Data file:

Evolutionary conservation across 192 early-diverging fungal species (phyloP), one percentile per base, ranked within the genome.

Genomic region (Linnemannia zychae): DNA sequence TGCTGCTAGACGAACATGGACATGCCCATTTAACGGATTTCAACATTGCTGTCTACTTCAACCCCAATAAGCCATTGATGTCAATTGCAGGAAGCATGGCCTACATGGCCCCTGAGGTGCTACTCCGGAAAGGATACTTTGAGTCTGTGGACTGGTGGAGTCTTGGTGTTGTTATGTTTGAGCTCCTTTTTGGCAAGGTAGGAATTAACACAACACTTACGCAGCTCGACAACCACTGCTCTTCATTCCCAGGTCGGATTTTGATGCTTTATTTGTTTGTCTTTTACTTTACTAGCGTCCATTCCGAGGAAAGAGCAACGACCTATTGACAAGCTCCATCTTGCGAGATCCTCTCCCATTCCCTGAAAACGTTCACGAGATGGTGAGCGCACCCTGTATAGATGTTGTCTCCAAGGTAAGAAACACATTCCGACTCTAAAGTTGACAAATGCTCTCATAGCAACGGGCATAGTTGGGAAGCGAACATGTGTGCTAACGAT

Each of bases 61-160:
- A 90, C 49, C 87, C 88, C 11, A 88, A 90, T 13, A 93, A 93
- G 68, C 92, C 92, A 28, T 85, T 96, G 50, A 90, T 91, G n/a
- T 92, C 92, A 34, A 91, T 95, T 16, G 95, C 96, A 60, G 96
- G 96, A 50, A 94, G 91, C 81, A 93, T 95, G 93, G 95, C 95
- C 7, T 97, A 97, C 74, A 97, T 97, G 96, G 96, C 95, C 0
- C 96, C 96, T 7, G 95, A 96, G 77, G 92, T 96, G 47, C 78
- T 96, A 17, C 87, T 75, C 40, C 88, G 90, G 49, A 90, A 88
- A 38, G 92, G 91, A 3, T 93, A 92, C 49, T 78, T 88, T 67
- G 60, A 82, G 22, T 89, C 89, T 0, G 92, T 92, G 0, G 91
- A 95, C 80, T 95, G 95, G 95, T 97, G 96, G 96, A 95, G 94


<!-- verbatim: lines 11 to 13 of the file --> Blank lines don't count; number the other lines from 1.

- A 38, G 92, G 91, A 3, T 93, A 92, C 49, T 78, T 88, T 67
- G 60, A 82, G 22, T 89, C 89, T 0, G 92, T 92, G 0, G 91
- A 95, C 80, T 95, G 95, G 95, T 97, G 96, G 96, A 95, G 94